The analysis presented here supports much of the Berenguer and Dauelsberg synthesis. Strong Tiwanaku influence undoubtedly did disrupt the San Pedro cultural sequence, but there were most likely many people physically present whose original home was the Bolivian altiplano. Kolata (1 99 1) has pointed out that Tiwanaku's strategy was an adaptive, manipulative one rather than one of direct confrontation. If the analysis presented in this paper is correct, foreign Tiwanaku groups coexisted with local populations and were buried in spatially integrated, though partially segregated bounded cemeteries. The boundedness projected through comparison (Wiessner 1989) as an essential aspect of ethnic identification could hardly be more explicit in an oasis community surrounded by desert.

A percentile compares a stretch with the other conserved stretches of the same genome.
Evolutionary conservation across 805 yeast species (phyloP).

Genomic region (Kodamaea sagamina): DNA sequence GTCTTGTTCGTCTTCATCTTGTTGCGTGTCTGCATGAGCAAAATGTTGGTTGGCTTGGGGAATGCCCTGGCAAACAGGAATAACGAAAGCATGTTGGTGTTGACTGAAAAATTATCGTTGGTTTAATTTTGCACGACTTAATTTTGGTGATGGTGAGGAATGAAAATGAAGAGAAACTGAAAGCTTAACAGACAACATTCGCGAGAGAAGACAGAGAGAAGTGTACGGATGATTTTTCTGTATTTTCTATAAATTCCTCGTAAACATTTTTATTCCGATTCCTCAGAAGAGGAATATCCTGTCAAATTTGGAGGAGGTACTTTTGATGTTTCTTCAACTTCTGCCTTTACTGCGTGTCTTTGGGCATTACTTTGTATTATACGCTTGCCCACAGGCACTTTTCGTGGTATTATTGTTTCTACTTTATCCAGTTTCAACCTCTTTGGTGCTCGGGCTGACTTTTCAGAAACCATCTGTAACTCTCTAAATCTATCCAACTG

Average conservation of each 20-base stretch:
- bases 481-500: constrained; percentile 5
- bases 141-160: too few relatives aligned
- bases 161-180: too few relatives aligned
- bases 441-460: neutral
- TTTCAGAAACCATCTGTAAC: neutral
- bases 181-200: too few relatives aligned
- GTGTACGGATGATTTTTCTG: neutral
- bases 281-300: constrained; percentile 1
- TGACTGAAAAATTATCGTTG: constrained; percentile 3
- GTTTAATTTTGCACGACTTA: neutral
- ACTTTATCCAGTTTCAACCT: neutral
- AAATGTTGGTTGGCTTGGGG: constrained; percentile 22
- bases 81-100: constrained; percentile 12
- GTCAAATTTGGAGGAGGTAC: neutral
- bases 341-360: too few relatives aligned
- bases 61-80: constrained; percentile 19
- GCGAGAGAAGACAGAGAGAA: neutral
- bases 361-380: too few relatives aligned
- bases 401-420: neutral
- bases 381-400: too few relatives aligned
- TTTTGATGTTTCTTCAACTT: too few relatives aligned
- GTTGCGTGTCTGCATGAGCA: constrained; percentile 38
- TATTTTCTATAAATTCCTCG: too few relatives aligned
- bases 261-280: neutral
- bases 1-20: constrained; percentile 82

Elaborately decorated textiles with clear Tiwanaku iconography probably represent the larger social, political, and religious center and perhaps elite representatives in provincial regions. But headdresses and warp-faced plain-weave garments connect these Tiwanaku textiles with a larger group of men, women, and children. In the southern Andes, most people wove and wore warp- faced textiles. The Group-B neck plaque embroidered on tapestry and plain-weave tunics alike places Tiwanaku-style tapestry tunics and elaborate Tiwanaku iconography and warp-faced garments as a coherent unit of interrelated style. While it would be possible that both Group A and Group B represent two forms of local style with Group B adopting Tiwanaku-related clothing and decorated paraphernalia, the B Group would have to have changed their entire textile assemblage to become what is here recognizably distinctive to Group B. Some part of the local population may have adopted the Group-B style, perhaps through mamage alliances, but such a distinction between styles without a resident altiplano population seems improbable. Ethnographic data suggest that borrowing and style associations would be visible as additive features of a local ethnic style. The new tools, headdress types, mantles, and textile-style patterning argue instead for the introduction of a foreign element into San Pedro de Atacama. It is suggested that Group B might be understood as originally deriving from a distinct altiplano source, a group that has maintained an ethnic identity in textile style within San Pedro de Atacama for centuries. The specific patterning and structure common to garment styles make textiles one ofthe most useful indicators of cultural identity in the archaeological record.